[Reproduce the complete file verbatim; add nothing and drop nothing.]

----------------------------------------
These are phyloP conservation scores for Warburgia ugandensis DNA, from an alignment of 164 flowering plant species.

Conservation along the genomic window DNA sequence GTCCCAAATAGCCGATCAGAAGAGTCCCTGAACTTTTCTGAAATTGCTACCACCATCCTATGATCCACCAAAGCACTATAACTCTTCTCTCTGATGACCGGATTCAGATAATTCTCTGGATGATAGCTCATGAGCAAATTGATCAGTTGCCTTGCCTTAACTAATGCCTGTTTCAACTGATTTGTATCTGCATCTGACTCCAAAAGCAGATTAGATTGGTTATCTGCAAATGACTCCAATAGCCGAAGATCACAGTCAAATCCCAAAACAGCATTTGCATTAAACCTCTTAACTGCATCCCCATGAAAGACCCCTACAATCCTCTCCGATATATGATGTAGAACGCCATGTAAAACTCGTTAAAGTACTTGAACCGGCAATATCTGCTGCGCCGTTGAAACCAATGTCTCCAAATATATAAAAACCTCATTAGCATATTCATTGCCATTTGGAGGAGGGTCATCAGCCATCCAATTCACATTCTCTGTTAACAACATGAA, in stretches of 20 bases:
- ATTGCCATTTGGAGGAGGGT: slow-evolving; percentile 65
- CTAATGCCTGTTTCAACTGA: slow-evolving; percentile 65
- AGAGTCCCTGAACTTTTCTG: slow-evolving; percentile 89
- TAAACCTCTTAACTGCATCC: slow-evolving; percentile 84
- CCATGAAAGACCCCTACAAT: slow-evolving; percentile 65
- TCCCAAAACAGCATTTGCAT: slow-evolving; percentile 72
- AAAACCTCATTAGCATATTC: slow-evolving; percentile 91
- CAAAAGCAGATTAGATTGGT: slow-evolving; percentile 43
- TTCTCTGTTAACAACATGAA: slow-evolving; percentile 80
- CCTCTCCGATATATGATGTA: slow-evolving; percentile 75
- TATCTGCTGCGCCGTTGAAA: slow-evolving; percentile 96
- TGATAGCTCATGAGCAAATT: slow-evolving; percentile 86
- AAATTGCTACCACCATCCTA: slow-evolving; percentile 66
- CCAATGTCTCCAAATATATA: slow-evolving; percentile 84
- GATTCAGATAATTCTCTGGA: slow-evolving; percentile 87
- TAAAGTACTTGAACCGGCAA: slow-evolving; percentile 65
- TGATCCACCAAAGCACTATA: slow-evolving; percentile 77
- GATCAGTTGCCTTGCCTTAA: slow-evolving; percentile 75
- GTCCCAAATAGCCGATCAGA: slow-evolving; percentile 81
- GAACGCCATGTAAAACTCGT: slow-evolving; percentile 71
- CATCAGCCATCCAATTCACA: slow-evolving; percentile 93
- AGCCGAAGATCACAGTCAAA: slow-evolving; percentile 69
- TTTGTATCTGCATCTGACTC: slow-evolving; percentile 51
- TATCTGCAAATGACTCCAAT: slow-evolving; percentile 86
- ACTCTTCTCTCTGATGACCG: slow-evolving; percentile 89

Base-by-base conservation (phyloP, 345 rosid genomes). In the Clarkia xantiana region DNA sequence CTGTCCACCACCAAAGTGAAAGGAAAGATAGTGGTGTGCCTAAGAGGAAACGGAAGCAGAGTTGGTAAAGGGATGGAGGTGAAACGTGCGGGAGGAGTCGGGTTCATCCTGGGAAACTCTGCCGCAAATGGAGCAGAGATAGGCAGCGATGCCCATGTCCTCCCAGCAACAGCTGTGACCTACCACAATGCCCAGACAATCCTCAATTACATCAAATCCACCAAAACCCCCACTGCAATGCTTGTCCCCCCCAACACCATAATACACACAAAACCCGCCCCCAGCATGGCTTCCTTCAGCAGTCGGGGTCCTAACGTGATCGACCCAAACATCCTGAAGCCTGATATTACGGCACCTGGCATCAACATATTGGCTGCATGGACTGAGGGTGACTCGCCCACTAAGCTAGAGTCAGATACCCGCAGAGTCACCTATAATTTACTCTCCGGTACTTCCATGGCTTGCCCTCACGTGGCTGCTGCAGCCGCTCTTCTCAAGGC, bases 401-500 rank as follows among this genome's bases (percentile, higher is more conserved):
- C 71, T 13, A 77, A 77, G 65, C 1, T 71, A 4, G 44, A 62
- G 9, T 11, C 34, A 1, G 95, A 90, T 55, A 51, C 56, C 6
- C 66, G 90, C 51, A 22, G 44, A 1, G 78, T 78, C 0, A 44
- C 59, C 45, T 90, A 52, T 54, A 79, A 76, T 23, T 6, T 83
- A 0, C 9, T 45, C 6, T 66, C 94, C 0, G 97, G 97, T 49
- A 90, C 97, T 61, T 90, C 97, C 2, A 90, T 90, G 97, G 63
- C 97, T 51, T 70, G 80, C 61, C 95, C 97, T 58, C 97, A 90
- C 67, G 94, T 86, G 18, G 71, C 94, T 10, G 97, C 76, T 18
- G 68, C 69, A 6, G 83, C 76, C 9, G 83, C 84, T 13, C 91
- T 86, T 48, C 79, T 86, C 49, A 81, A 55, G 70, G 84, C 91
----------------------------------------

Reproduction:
These are phyloP conservation scores for Warburgia ugandensis DNA, from an alignment of 164 flowering plant species.

Conservation along the genomic window DNA sequence GTCCCAAATAGCCGATCAGAAGAGTCCCTGAACTTTTCTGAAATTGCTACCACCATCCTATGATCCACCAAAGCACTATAACTCTTCTCTCTGATGACCGGATTCAGATAATTCTCTGGATGATAGCTCATGAGCAAATTGATCAGTTGCCTTGCCTTAACTAATGCCTGTTTCAACTGATTTGTATCTGCATCTGACTCCAAAAGCAGATTAGATTGGTTATCTGCAAATGACTCCAATAGCCGAAGATCACAGTCAAATCCCAAAACAGCATTTGCATTAAACCTCTTAACTGCATCCCCATGAAAGACCCCTACAATCCTCTCCGATATATGATGTAGAACGCCATGTAAAACTCGTTAAAGTACTTGAACCGGCAATATCTGCTGCGCCGTTGAAACCAATGTCTCCAAATATATAAAAACCTCATTAGCATATTCATTGCCATTTGGAGGAGGGTCATCAGCCATCCAATTCACATTCTCTGTTAACAACATGAA, in stretches of 20 bases:
- ATTGCCATTTGGAGGAGGGT: slow-evolving; percentile 65
- CTAATGCCTGTTTCAACTGA: slow-evolving; percentile 65
- AGAGTCCCTGAACTTTTCTG: slow-evolving; percentile 89
- TAAACCTCTTAACTGCATCC: slow-evolving; percentile 84
- CCATGAAAGACCCCTACAAT: slow-evolving; percentile 65
- TCCCAAAACAGCATTTGCAT: slow-evolving; percentile 72
- AAAACCTCATTAGCATATTC: slow-evolving; percentile 91
- CAAAAGCAGATTAGATTGGT: slow-evolving; percentile 43
- TTCTCTGTTAACAACATGAA: slow-evolving; percentile 80
- CCTCTCCGATATATGATGTA: slow-evolving; percentile 75
- TATCTGCTGCGCCGTTGAAA: slow-evolving; percentile 96
- TGATAGCTCATGAGCAAATT: slow-evolving; percentile 86
- AAATTGCTACCACCATCCTA: slow-evolving; percentile 66
- CCAATGTCTCCAAATATATA: slow-evolving; percentile 84
- GATTCAGATAATTCTCTGGA: slow-evolving; percentile 87
- TAAAGTACTTGAACCGGCAA: slow-evolving; percentile 65
- TGATCCACCAAAGCACTATA: slow-evolving; percentile 77
- GATCAGTTGCCTTGCCTTAA: slow-evolving; percentile 75
- GTCCCAAATAGCCGATCAGA: slow-evolving; percentile 81
- GAACGCCATGTAAAACTCGT: slow-evolving; percentile 71
- CATCAGCCATCCAATTCACA: slow-evolving; percentile 93
- AGCCGAAGATCACAGTCAAA: slow-evolving; percentile 69
- TTTGTATCTGCATCTGACTC: slow-evolving; percentile 51
- TATCTGCAAATGACTCCAAT: slow-evolving; percentile 86
- ACTCTTCTCTCTGATGACCG: slow-evolving; percentile 89

Base-by-base conservation (phyloP, 345 rosid genomes). In the Clarkia xantiana region DNA sequence CTGTCCACCACCAAAGTGAAAGGAAAGATAGTGGTGTGCCTAAGAGGAAACGGAAGCAGAGTTGGTAAAGGGATGGAGGTGAAACGTGCGGGAGGAGTCGGGTTCATCCTGGGAAACTCTGCCGCAAATGGAGCAGAGATAGGCAGCGATGCCCATGTCCTCCCAGCAACAGCTGTGACCTACCACAATGCCCAGACAATCCTCAATTACATCAAATCCACCAAAACCCCCACTGCAATGCTTGTCCCCCCCAACACCATAATACACACAAAACCCGCCCCCAGCATGGCTTCCTTCAGCAGTCGGGGTCCTAACGTGATCGACCCAAACATCCTGAAGCCTGATATTACGGCACCTGGCATCAACATATTGGCTGCATGGACTGAGGGTGACTCGCCCACTAAGCTAGAGTCAGATACCCGCAGAGTCACCTATAATTTACTCTCCGGTACTTCCATGGCTTGCCCTCACGTGGCTGCTGCAGCCGCTCTTCTCAAGGC, bases 401-500 rank as follows among this genome's bases (percentile, higher is more conserved):
- C 71, T 13, A 77, A 77, G 65, C 1, T 71, A 4, G 44, A 62
- G 9, T 11, C 34, A 1, G 95, A 90, T 55, A 51, C 56, C 6
- C 66, G 90, C 51, A 22, G 44, A 1, G 78, T 78, C 0, A 44
- C 59, C 45, T 90, A 52, T 54, A 79, A 76, T 23, T 6, T 83
- A 0, C 9, T 45, C 6, T 66, C 94, C 0, G 97, G 97, T 49
- A 90, C 97, T 61, T 90, C 97, C 2, A 90, T 90, G 97, G 63
- C 97, T 51, T 70, G 80, C 61, C 95, C 97, T 58, C 97, A 90
- C 67, G 94, T 86, G 18, G 71, C 94, T 10, G 97, C 76, T 18
- G 68, C 69, A 6, G 83, C 76, C 9, G 83, C 84, T 13, C 91
- T 86, T 48, C 79, T 86, C 49, A 81, A 55, G 70, G 84, C 91